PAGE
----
The piano in this Instructable was being used in my wife's Sunday School room, and one day I decided to try to make it a little more presentable. Please note that this piano wasn't a priceless antique -- it was just a cheap old beat-up piano. Although it functioned just fine, as you can see from the photos, it looked like it had suffered through a lot in its life.
Step 1: Materials and Tools Used
The materials and tools used were as follows:
- screwdrivers, wrenches, pliers (to remove the top, front, and bottom panel)
- orbital sander
- large vinyl tarp (to protect the floor)
- shop vacuum cleaner
- wood filler -- LOTS of wood filler!
- sandpaper (150 grit, 220 grit, 400 grit)
- oil based satin black paint
- masking tape
- old newspapers
I also had supervision......lot's of supervision as you can see in the photo!
Step 2: Protect the Part That Makes the Music!
Once the panels are removed, use masking tape and newspapers to cover all the open space from the removed panels and the keyboard. Be fastidious in sealing these areas, because you don't want dust from sanding (or paint) to get into the part of the piano that makes the music!
Step 3: Filling in the Missing Pieces
Once all the chips, dings, and missing chunks were filled, I was ready to begin sanding.
Step 4: Sanding, Sanding, and More Sanding....
For large flat surfaces, I broke out my trusty orbital sander, and fortunately, a piano has a lot of large flat surfaces!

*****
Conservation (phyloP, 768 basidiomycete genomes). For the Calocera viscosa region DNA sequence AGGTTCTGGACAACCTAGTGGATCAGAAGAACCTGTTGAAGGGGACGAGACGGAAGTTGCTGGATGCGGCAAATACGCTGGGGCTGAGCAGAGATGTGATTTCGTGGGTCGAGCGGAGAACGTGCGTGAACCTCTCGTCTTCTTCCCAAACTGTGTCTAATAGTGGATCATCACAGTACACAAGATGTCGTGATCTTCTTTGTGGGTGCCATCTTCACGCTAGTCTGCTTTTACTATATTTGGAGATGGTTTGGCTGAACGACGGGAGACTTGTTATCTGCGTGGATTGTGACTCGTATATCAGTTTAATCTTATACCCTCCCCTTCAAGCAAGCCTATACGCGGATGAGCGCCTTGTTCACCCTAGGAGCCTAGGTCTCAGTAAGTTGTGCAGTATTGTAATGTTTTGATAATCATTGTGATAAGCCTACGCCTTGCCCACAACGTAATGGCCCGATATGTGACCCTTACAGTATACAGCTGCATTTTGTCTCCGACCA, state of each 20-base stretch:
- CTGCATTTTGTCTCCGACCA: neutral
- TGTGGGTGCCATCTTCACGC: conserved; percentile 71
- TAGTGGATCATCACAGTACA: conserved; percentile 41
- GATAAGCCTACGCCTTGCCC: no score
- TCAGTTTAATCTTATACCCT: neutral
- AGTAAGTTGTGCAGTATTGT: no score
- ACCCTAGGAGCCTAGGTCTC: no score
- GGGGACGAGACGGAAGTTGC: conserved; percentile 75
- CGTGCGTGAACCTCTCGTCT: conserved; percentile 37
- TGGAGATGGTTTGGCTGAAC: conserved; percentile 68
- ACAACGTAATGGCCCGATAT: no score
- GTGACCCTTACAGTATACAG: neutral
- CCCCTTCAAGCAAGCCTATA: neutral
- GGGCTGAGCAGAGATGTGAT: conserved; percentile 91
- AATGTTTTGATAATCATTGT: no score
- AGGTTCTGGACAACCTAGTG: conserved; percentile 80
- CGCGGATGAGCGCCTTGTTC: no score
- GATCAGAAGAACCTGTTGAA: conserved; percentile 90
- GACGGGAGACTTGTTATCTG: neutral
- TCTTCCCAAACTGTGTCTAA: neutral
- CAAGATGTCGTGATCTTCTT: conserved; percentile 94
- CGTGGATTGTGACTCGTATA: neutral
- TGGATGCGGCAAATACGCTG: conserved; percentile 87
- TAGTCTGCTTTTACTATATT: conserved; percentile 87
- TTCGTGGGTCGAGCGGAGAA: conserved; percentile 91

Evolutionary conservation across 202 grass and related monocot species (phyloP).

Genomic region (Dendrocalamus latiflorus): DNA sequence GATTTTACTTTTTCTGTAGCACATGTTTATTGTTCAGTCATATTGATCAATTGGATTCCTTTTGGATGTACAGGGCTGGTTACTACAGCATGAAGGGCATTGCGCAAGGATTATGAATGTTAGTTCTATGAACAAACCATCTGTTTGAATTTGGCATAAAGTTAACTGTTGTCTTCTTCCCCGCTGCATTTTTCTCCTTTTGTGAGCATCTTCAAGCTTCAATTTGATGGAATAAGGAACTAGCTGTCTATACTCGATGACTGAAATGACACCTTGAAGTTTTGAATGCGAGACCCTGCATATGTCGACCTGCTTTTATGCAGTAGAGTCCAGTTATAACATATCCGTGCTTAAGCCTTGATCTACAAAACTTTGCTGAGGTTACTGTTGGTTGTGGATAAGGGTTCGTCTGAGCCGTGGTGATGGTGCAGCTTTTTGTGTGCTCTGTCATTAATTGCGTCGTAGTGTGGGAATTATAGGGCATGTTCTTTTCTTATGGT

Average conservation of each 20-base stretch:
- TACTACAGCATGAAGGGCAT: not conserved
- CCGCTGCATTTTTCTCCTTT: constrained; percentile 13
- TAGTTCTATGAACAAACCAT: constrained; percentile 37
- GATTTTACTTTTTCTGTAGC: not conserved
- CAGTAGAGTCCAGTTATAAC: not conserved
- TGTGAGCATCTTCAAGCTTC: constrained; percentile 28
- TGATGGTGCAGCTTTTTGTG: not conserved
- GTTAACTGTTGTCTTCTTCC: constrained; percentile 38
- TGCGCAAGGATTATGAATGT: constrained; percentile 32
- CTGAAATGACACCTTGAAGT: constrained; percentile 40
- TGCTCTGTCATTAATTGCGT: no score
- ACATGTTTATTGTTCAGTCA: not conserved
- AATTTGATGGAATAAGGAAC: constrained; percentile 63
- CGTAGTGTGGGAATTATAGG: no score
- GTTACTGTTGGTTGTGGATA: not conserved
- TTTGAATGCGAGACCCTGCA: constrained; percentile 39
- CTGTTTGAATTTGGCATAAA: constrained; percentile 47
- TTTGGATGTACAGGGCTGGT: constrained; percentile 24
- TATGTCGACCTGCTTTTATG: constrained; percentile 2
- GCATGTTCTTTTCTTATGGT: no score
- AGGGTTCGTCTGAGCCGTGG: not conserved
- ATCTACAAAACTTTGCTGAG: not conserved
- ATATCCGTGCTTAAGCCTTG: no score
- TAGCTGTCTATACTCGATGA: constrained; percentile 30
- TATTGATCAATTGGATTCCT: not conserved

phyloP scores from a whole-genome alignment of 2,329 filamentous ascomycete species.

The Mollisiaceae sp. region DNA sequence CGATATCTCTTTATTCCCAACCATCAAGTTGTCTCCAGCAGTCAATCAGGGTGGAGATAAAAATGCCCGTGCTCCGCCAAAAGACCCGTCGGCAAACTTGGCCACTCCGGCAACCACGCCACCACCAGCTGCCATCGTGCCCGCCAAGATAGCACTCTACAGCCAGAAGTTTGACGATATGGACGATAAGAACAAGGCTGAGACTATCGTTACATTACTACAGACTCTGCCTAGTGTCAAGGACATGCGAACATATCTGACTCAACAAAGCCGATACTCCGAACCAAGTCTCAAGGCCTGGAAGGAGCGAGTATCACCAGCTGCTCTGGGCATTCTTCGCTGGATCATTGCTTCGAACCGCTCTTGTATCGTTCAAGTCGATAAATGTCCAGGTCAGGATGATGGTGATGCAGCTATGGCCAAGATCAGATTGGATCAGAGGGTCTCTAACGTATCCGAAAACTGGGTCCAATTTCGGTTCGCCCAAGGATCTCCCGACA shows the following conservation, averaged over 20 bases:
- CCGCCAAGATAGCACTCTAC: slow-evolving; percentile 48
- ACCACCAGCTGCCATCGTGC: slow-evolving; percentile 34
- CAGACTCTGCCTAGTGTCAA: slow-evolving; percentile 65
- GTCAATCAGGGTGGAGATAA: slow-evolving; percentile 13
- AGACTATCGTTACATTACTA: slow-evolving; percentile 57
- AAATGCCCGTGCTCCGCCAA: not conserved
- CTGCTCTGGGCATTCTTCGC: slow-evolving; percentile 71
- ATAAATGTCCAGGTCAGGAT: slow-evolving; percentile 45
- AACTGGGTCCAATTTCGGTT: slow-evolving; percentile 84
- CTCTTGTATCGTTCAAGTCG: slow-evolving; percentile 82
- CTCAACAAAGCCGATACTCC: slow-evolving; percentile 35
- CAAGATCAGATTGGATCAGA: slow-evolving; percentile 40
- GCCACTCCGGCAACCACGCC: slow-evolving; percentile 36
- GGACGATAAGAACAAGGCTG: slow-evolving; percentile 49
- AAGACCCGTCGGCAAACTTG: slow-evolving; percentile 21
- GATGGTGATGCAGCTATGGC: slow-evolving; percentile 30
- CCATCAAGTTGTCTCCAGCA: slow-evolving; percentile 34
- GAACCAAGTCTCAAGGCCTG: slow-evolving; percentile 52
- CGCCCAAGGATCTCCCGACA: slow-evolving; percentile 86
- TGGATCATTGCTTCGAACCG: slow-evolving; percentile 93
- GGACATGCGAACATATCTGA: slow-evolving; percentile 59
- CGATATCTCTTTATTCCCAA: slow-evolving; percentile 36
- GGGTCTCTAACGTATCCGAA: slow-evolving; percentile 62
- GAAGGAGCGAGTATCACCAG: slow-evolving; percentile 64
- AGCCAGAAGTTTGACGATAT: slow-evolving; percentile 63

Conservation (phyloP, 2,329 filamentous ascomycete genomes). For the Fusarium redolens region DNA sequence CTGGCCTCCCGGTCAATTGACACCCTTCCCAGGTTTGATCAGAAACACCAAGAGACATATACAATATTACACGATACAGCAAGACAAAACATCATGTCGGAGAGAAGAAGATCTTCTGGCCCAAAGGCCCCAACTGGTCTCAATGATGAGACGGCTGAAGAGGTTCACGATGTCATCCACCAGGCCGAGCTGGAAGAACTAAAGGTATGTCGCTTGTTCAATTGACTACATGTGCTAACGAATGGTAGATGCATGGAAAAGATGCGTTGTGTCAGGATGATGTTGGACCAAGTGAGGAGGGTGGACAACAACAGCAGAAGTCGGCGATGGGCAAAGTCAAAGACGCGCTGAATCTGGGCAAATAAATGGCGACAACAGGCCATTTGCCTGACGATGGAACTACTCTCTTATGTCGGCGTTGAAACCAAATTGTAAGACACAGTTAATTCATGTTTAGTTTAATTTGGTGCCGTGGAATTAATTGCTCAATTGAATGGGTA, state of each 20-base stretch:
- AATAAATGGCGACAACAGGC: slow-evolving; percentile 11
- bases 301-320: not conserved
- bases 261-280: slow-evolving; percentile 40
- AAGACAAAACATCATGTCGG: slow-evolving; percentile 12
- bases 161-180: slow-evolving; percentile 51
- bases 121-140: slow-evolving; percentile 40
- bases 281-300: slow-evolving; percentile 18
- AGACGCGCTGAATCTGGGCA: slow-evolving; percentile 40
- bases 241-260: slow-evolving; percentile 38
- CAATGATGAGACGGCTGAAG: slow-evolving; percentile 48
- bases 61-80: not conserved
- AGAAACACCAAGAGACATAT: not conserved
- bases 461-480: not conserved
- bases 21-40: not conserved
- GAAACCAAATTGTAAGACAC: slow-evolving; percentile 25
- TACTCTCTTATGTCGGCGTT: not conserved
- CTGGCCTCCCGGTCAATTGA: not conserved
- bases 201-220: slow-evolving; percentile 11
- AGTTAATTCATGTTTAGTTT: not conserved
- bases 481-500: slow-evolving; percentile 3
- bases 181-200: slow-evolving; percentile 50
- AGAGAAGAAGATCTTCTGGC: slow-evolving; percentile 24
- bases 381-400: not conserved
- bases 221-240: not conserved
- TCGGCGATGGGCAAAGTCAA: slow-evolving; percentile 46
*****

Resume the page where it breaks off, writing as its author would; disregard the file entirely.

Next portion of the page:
For smaller flat surfaces, and where I had to use wood filler, I block sanded these areas by hand. I began with 150 grit paper, then moved to 220 grit, then 400 grit.
After sanding, I carefully vacuumed the dust from behind where the lower panel mounted, and from all exposed surfaces, including the tarp I had placed on the floor.
Step 5: Painting
Before painting, I carefully wiped down all surfaces with mineral spirits to remove all the dust and to remove any oils deposited from my hands.
Then I got out a set of the best brushes I had and began applying the first coat. I let this coat dry for 24 hours and then lightly sanded it with 400 grit paper, wiped it down once again, and applied a 2nd coat.
Step 6: Completed!
This piano should be good for another decade or two, and hopefully when it once again gets beat up, someone else will come along and refinish it!
This was a simple project, although it did take many hours to complete. All-in-all I worked on it off and on for about four days, including the time required to allow the paint to dry.